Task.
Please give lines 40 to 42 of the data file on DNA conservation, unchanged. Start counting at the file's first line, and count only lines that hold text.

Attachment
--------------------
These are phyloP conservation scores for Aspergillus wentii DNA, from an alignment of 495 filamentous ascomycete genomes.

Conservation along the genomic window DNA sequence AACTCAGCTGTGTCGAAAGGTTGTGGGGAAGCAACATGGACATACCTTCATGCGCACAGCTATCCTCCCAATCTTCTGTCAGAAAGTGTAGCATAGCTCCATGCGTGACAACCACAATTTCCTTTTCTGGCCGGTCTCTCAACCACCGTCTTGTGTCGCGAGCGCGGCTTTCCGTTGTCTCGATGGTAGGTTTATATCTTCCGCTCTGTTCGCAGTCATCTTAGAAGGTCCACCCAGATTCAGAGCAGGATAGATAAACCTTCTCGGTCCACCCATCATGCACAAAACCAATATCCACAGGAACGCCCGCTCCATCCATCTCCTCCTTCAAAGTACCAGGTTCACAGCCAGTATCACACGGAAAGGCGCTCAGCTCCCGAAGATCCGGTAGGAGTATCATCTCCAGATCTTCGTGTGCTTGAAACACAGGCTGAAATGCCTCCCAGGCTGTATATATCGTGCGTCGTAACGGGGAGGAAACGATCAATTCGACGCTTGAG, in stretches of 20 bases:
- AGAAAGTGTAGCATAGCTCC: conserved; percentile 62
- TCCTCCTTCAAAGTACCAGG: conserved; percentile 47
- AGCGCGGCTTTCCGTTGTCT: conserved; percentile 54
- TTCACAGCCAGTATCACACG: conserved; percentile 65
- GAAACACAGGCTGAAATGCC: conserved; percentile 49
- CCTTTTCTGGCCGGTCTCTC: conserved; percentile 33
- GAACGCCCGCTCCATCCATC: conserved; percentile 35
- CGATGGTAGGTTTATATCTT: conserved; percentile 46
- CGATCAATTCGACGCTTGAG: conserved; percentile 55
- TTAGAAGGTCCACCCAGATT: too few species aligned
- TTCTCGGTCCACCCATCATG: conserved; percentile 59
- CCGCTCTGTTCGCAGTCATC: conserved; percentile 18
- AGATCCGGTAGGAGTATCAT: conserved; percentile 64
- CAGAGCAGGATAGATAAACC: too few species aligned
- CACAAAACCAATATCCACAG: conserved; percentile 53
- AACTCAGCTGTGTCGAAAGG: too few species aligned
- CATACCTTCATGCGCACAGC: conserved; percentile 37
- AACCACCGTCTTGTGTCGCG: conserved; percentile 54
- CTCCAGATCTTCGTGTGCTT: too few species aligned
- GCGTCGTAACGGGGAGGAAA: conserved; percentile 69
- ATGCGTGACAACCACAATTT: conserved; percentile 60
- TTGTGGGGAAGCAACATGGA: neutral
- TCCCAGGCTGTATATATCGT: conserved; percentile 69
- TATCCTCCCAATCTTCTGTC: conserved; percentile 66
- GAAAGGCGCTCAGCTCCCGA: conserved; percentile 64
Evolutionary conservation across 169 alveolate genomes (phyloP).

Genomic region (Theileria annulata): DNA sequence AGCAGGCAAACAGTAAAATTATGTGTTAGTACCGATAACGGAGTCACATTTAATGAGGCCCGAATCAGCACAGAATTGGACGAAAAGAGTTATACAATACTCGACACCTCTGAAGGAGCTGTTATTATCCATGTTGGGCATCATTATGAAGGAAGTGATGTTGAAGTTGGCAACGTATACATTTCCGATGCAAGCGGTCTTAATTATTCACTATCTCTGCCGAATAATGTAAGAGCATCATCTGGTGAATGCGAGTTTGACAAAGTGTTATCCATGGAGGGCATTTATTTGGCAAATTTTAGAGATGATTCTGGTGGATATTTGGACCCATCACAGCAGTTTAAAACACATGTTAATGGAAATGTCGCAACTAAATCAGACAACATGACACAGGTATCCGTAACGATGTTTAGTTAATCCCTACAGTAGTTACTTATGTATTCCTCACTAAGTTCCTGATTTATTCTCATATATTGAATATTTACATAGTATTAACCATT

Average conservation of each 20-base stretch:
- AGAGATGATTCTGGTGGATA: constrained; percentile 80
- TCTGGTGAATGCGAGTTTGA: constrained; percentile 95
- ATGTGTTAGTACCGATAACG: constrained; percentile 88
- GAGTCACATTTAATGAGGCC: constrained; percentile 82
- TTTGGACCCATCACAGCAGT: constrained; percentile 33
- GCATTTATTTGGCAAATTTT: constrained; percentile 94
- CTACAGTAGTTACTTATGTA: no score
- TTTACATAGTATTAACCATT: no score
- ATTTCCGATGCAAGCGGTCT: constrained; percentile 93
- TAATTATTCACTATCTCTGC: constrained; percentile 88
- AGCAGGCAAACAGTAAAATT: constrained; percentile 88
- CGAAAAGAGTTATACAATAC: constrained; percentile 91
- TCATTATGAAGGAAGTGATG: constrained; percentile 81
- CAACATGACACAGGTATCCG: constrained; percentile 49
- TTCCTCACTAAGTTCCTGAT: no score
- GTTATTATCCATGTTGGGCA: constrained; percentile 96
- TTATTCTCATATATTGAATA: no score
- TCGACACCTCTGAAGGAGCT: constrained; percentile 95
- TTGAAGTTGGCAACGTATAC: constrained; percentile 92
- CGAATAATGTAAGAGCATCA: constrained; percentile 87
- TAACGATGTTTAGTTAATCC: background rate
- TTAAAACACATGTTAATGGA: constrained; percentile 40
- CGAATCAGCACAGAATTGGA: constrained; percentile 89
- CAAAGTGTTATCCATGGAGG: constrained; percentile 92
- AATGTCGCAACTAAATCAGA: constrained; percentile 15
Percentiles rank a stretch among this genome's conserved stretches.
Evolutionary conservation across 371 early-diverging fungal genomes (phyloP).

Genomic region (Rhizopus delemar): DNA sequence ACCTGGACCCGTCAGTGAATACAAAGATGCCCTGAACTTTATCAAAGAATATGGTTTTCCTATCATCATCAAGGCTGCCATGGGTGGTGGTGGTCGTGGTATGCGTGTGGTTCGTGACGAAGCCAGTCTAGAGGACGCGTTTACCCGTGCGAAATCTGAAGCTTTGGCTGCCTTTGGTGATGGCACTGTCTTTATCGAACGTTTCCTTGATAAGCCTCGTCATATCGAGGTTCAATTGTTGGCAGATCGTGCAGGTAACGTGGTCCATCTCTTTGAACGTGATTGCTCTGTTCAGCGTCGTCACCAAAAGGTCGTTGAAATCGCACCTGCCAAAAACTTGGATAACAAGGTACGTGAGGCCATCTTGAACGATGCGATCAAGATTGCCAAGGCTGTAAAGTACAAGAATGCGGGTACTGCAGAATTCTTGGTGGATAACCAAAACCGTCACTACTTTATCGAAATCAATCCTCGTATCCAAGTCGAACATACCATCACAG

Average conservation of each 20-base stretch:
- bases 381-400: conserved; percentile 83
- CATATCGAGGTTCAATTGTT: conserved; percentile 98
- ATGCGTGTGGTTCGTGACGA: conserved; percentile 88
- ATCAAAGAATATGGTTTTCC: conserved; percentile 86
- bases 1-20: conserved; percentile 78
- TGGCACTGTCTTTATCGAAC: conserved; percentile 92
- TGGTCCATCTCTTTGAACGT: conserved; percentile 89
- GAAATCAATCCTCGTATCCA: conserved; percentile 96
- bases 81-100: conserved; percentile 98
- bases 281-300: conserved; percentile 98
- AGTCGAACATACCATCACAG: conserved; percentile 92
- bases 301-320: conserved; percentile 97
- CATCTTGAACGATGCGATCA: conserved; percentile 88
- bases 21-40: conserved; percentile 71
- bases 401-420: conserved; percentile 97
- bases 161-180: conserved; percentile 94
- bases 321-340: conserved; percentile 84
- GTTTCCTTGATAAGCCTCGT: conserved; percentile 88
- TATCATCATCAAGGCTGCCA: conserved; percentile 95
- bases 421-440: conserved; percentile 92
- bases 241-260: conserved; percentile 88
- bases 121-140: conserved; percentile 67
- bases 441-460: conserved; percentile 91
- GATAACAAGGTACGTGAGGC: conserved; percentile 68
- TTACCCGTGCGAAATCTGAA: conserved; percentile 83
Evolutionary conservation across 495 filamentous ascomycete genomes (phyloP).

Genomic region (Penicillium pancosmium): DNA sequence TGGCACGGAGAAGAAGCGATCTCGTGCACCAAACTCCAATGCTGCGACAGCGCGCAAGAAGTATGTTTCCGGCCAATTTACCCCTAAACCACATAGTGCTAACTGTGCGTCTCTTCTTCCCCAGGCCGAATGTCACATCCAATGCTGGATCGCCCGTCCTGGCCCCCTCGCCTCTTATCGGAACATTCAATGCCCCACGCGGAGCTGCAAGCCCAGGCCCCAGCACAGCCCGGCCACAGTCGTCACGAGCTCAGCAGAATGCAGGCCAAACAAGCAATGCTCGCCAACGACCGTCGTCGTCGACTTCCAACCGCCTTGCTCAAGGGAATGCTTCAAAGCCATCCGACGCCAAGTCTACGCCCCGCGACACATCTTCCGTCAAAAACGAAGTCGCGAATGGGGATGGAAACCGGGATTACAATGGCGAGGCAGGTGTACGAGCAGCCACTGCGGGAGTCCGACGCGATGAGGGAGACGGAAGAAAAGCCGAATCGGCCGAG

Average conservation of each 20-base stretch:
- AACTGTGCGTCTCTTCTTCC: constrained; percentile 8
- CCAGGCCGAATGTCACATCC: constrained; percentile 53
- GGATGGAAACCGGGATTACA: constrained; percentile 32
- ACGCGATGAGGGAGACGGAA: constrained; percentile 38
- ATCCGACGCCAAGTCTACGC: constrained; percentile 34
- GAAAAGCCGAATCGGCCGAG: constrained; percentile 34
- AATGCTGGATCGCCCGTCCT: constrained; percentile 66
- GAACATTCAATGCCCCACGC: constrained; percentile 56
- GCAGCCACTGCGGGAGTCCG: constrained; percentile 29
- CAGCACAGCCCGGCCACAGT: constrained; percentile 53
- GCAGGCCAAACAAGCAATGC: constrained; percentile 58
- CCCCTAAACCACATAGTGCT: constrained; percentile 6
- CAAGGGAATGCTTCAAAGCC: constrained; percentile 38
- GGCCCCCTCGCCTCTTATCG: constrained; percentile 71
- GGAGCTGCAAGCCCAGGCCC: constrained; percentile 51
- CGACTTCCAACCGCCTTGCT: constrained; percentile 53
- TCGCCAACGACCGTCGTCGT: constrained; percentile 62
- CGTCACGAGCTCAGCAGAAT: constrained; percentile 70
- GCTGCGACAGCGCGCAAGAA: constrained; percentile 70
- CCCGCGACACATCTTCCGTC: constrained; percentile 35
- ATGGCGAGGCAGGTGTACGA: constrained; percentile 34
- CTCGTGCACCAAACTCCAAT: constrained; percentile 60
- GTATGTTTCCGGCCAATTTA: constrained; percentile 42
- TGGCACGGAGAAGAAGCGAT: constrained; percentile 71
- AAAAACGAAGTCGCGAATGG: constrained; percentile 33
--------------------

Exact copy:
- TAATTATTCACTATCTCTGC: constrained; percentile 88
- AGCAGGCAAACAGTAAAATT: constrained; percentile 88
- CGAAAAGAGTTATACAATAC: constrained; percentile 91